Objective: To identify factors predicting patient satisfaction 2 years after total knee arthroplasty (TKA) for osteoarthritis.
Methods: Prospective multicenter study of patients followed up for 2 years after TKA for osteoarthritis. We evaluated pain and function (Lequesne index and WOMAC) at baseline and after 2 years. After 2 years, the patients rated their satisfaction as a percentage, with values greater than 50% defining good satisfaction. Factors associated with good satisfaction were identified by univariate analyses followed by multivariate analysis.
Results: Of 299 patients, 264 completed the study (26 were lost to follow-up, six died, and three refused the 2-year evaluation), including 237 (89.8%) with satisfaction scores greater than 50%. Highly significant improvements were found after 2 years versus baseline in the Lequesne index (7.9 vs. 14.5, P<0.0001) and WOMAC index (26.3 vs. 51.3, P<0.0001). There were 26 (9.8%) complications. Factors significantly associated with good satisfaction in the multivariate model were absence of complications (P=0.004), body mass index less than 27 kg/m² (P=0.015), high radiological joint narrowing score (P=0.038), age greater or equal to 70 years (P=0.038), and absence of depression at the 2-year evaluation (P=0.002).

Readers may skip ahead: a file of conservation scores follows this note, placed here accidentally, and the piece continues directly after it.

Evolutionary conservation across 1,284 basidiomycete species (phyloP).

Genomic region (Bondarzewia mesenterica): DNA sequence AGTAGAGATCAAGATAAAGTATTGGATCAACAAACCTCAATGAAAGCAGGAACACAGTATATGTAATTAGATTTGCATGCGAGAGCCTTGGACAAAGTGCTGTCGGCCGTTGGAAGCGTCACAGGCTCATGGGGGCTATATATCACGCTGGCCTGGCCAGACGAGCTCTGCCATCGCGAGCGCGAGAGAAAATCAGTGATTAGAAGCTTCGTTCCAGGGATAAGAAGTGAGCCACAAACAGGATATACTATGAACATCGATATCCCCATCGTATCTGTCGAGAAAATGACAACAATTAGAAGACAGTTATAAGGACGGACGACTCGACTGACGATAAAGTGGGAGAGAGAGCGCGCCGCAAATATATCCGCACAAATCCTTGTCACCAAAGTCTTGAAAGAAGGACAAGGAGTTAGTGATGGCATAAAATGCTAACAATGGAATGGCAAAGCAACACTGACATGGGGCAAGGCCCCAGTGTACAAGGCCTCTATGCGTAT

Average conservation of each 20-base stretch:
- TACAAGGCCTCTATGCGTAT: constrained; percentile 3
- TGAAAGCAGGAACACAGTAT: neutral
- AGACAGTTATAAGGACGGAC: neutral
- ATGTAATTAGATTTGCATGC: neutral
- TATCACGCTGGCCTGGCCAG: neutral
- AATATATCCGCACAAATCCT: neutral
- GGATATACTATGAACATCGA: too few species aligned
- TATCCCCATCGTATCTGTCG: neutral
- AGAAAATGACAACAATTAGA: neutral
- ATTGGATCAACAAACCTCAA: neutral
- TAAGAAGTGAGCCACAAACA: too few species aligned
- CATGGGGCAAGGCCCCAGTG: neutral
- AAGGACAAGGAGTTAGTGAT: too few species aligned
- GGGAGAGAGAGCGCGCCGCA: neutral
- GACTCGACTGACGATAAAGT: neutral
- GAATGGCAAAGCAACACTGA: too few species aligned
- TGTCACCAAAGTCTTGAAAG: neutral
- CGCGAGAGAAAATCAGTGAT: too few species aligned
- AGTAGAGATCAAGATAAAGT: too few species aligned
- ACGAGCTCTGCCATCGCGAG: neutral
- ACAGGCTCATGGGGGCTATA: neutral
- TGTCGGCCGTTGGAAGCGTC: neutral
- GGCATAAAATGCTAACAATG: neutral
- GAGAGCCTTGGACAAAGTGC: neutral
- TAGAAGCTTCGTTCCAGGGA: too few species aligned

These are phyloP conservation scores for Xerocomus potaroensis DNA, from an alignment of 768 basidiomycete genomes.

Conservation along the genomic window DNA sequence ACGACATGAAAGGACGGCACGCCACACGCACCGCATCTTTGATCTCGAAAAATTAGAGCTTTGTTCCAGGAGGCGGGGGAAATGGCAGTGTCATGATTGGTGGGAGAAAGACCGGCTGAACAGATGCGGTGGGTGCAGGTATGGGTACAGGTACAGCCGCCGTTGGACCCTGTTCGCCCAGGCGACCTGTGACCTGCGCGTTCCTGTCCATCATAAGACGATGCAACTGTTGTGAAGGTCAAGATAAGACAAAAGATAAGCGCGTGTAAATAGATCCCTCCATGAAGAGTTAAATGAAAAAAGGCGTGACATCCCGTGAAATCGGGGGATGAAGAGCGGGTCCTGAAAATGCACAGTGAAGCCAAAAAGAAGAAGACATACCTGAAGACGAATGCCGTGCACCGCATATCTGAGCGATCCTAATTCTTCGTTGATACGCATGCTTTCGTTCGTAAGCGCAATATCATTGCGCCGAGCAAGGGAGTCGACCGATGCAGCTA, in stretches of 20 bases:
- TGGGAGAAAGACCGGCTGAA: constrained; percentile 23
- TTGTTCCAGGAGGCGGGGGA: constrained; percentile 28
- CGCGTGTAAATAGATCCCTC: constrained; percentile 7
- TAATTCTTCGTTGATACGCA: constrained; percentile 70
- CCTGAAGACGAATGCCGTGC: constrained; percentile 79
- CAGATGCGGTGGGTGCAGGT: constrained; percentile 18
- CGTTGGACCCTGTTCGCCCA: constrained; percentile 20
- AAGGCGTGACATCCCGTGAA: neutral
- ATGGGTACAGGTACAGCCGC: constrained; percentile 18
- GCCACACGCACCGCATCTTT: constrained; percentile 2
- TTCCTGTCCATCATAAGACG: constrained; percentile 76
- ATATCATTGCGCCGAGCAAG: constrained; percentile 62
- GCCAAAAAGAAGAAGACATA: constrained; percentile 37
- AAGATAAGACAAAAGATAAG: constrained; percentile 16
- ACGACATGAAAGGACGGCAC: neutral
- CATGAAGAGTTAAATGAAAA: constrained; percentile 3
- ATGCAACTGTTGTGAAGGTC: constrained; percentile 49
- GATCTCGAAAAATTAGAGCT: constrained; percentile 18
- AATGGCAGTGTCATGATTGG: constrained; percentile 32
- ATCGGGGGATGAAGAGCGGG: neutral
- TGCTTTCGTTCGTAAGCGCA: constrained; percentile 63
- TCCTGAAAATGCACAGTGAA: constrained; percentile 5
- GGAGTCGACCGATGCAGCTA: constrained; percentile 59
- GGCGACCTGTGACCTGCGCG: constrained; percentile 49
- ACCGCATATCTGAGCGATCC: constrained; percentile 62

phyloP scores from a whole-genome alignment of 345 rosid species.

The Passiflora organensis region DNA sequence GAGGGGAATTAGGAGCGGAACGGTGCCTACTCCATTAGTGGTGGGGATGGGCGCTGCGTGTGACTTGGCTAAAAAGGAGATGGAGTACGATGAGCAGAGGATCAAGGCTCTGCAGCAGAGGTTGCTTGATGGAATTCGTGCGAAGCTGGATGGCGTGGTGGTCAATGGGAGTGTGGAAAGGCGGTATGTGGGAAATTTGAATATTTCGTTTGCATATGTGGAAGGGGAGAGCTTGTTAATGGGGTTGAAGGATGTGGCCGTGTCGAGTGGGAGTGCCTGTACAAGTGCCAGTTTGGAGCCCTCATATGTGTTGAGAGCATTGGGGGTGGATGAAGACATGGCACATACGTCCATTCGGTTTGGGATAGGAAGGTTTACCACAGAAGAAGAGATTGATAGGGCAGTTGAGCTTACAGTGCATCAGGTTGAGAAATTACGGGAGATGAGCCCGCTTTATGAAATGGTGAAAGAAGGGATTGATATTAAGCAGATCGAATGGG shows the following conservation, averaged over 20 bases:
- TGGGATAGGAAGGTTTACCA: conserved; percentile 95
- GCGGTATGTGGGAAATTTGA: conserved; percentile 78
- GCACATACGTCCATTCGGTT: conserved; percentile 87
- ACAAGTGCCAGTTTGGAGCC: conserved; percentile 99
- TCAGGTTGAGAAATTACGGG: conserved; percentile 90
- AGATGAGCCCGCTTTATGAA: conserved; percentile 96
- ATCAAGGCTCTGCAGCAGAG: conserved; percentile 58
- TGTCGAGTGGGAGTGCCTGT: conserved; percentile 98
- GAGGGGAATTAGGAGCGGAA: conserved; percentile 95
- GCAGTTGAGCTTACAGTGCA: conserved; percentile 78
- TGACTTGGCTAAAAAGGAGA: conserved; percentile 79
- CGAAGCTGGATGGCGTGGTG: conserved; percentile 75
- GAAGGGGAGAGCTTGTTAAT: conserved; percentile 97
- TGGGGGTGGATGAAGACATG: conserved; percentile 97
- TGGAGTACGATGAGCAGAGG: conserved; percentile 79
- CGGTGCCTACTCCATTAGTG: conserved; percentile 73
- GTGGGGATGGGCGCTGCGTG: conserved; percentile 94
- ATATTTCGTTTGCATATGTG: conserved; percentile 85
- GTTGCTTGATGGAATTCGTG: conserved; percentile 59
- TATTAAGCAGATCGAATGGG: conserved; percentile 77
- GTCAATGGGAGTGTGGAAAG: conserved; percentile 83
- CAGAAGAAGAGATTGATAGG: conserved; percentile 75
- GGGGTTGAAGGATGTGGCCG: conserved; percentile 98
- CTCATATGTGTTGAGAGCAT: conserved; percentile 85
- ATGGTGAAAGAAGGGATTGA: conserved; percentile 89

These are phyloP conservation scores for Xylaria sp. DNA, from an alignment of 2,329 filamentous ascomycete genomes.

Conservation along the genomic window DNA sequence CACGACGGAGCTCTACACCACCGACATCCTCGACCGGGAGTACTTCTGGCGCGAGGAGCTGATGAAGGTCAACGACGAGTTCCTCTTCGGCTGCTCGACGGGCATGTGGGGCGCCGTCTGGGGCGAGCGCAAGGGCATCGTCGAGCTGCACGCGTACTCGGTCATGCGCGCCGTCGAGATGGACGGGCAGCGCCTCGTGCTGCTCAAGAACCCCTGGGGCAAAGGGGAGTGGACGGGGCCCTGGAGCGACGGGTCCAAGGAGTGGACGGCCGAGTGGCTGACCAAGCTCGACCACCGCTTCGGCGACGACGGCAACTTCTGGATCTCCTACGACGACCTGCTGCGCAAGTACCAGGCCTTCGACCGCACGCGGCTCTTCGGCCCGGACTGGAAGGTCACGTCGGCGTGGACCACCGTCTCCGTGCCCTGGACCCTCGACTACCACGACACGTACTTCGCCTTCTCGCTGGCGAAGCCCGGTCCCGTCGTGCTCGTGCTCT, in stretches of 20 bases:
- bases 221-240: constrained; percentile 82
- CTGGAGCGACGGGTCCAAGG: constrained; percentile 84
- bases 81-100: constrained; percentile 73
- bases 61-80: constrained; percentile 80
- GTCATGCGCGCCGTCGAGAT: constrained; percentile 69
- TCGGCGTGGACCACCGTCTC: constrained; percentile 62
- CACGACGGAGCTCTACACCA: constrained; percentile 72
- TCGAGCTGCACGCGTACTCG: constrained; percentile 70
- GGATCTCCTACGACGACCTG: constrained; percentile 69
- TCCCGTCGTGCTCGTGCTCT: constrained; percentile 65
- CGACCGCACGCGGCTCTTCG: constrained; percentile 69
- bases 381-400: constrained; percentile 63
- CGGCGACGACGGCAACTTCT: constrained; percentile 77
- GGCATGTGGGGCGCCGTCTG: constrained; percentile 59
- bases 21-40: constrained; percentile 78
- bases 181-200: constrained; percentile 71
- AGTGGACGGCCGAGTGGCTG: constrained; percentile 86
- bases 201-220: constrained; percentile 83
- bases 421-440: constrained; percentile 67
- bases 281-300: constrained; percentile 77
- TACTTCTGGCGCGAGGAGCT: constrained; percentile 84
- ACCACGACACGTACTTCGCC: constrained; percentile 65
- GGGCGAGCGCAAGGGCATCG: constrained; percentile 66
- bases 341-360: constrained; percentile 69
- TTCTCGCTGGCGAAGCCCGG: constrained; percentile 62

Conclusion: We report the first prospective multicenter study done in France to assess pain and function in a large number of patients treated with TKA for osteoarthritis. Our results indicate a high success rate. We identified three factors that predict patient satisfaction and can be assessed before surgery (age greater than 70 years, absence of obesity, and severe joint space narrowing).
Copyright © 2010. Published by Elsevier SAS.